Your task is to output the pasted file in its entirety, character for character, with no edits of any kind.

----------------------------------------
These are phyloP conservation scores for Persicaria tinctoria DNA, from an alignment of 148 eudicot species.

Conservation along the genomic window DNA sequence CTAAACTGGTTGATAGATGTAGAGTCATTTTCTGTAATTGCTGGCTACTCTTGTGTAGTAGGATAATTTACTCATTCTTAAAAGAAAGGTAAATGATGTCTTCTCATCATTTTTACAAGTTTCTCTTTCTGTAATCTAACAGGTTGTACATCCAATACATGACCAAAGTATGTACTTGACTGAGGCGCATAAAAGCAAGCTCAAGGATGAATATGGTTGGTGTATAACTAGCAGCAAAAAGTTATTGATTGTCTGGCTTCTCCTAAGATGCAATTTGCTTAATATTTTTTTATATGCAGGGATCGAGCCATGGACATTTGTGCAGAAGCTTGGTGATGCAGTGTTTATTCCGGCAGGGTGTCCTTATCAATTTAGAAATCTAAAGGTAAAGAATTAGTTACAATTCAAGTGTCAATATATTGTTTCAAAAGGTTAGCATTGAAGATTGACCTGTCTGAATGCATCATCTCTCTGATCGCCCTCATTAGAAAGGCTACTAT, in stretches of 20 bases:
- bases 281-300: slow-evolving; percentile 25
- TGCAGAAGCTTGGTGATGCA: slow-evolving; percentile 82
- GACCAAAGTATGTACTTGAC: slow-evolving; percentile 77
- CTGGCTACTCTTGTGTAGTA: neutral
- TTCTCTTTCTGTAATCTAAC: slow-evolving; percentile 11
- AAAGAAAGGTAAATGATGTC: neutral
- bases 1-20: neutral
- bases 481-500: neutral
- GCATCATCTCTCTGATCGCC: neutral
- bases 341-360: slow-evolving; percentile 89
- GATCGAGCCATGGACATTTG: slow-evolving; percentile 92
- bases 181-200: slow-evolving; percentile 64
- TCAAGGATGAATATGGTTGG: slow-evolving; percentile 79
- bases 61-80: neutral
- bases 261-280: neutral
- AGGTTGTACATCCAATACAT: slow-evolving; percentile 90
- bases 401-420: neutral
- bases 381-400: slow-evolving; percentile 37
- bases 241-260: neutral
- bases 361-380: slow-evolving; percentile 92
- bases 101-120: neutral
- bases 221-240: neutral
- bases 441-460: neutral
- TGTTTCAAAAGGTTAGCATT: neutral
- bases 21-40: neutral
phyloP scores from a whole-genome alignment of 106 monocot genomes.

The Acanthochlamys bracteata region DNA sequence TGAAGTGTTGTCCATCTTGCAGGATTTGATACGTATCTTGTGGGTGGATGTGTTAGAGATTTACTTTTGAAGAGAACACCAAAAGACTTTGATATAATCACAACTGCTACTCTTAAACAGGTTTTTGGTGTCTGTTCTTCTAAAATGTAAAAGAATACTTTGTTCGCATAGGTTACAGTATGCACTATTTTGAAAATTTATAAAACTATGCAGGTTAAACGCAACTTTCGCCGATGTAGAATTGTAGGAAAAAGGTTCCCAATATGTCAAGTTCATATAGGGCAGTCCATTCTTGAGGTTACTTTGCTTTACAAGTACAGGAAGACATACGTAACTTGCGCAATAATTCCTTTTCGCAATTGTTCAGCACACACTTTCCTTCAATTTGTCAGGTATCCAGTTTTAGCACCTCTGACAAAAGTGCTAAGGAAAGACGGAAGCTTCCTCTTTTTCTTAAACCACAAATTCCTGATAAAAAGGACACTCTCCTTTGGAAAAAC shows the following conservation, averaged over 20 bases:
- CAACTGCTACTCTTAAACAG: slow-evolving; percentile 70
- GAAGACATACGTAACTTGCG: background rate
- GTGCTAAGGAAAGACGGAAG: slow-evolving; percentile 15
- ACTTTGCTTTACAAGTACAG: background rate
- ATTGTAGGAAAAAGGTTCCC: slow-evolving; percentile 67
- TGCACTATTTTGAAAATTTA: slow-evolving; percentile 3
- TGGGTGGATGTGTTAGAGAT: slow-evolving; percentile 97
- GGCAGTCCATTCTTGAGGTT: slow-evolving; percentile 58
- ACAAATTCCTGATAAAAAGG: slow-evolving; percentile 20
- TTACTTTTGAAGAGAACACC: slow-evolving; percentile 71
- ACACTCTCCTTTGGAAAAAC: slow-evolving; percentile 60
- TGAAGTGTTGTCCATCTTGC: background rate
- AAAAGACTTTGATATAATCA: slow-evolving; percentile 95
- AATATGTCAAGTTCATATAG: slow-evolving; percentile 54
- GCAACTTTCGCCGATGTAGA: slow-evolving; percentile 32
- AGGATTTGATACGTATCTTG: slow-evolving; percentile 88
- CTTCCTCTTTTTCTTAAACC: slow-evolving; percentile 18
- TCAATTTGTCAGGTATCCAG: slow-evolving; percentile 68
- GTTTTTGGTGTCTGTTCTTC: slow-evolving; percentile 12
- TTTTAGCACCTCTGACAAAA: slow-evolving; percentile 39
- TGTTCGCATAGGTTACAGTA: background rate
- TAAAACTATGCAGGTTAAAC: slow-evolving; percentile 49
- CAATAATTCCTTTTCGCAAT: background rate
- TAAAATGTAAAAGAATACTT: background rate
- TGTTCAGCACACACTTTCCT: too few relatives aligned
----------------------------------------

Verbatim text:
These are phyloP conservation scores for Persicaria tinctoria DNA, from an alignment of 148 eudicot species.

Conservation along the genomic window DNA sequence CTAAACTGGTTGATAGATGTAGAGTCATTTTCTGTAATTGCTGGCTACTCTTGTGTAGTAGGATAATTTACTCATTCTTAAAAGAAAGGTAAATGATGTCTTCTCATCATTTTTACAAGTTTCTCTTTCTGTAATCTAACAGGTTGTACATCCAATACATGACCAAAGTATGTACTTGACTGAGGCGCATAAAAGCAAGCTCAAGGATGAATATGGTTGGTGTATAACTAGCAGCAAAAAGTTATTGATTGTCTGGCTTCTCCTAAGATGCAATTTGCTTAATATTTTTTTATATGCAGGGATCGAGCCATGGACATTTGTGCAGAAGCTTGGTGATGCAGTGTTTATTCCGGCAGGGTGTCCTTATCAATTTAGAAATCTAAAGGTAAAGAATTAGTTACAATTCAAGTGTCAATATATTGTTTCAAAAGGTTAGCATTGAAGATTGACCTGTCTGAATGCATCATCTCTCTGATCGCCCTCATTAGAAAGGCTACTAT, in stretches of 20 bases:
- bases 281-300: slow-evolving; percentile 25
- TGCAGAAGCTTGGTGATGCA: slow-evolving; percentile 82
- GACCAAAGTATGTACTTGAC: slow-evolving; percentile 77
- CTGGCTACTCTTGTGTAGTA: neutral
- TTCTCTTTCTGTAATCTAAC: slow-evolving; percentile 11
- AAAGAAAGGTAAATGATGTC: neutral
- bases 1-20: neutral
- bases 481-500: neutral
- GCATCATCTCTCTGATCGCC: neutral
- bases 341-360: slow-evolving; percentile 89
- GATCGAGCCATGGACATTTG: slow-evolving; percentile 92
- bases 181-200: slow-evolving; percentile 64
- TCAAGGATGAATATGGTTGG: slow-evolving; percentile 79
- bases 61-80: neutral
- bases 261-280: neutral
- AGGTTGTACATCCAATACAT: slow-evolving; percentile 90
- bases 401-420: neutral
- bases 381-400: slow-evolving; percentile 37
- bases 241-260: neutral
- bases 361-380: slow-evolving; percentile 92
- bases 101-120: neutral
- bases 221-240: neutral
- bases 441-460: neutral
- TGTTTCAAAAGGTTAGCATT: neutral
- bases 21-40: neutral
phyloP scores from a whole-genome alignment of 106 monocot genomes.

The Acanthochlamys bracteata region DNA sequence TGAAGTGTTGTCCATCTTGCAGGATTTGATACGTATCTTGTGGGTGGATGTGTTAGAGATTTACTTTTGAAGAGAACACCAAAAGACTTTGATATAATCACAACTGCTACTCTTAAACAGGTTTTTGGTGTCTGTTCTTCTAAAATGTAAAAGAATACTTTGTTCGCATAGGTTACAGTATGCACTATTTTGAAAATTTATAAAACTATGCAGGTTAAACGCAACTTTCGCCGATGTAGAATTGTAGGAAAAAGGTTCCCAATATGTCAAGTTCATATAGGGCAGTCCATTCTTGAGGTTACTTTGCTTTACAAGTACAGGAAGACATACGTAACTTGCGCAATAATTCCTTTTCGCAATTGTTCAGCACACACTTTCCTTCAATTTGTCAGGTATCCAGTTTTAGCACCTCTGACAAAAGTGCTAAGGAAAGACGGAAGCTTCCTCTTTTTCTTAAACCACAAATTCCTGATAAAAAGGACACTCTCCTTTGGAAAAAC shows the following conservation, averaged over 20 bases:
- CAACTGCTACTCTTAAACAG: slow-evolving; percentile 70
- GAAGACATACGTAACTTGCG: background rate
- GTGCTAAGGAAAGACGGAAG: slow-evolving; percentile 15
- ACTTTGCTTTACAAGTACAG: background rate
- ATTGTAGGAAAAAGGTTCCC: slow-evolving; percentile 67
- TGCACTATTTTGAAAATTTA: slow-evolving; percentile 3
- TGGGTGGATGTGTTAGAGAT: slow-evolving; percentile 97
- GGCAGTCCATTCTTGAGGTT: slow-evolving; percentile 58
- ACAAATTCCTGATAAAAAGG: slow-evolving; percentile 20
- TTACTTTTGAAGAGAACACC: slow-evolving; percentile 71
- ACACTCTCCTTTGGAAAAAC: slow-evolving; percentile 60
- TGAAGTGTTGTCCATCTTGC: background rate
- AAAAGACTTTGATATAATCA: slow-evolving; percentile 95
- AATATGTCAAGTTCATATAG: slow-evolving; percentile 54
- GCAACTTTCGCCGATGTAGA: slow-evolving; percentile 32
- AGGATTTGATACGTATCTTG: slow-evolving; percentile 88
- CTTCCTCTTTTTCTTAAACC: slow-evolving; percentile 18
- TCAATTTGTCAGGTATCCAG: slow-evolving; percentile 68
- GTTTTTGGTGTCTGTTCTTC: slow-evolving; percentile 12
- TTTTAGCACCTCTGACAAAA: slow-evolving; percentile 39
- TGTTCGCATAGGTTACAGTA: background rate
- TAAAACTATGCAGGTTAAAC: slow-evolving; percentile 49
- CAATAATTCCTTTTCGCAAT: background rate
- TAAAATGTAAAAGAATACTT: background rate
- TGTTCAGCACACACTTTCCT: too few relatives aligned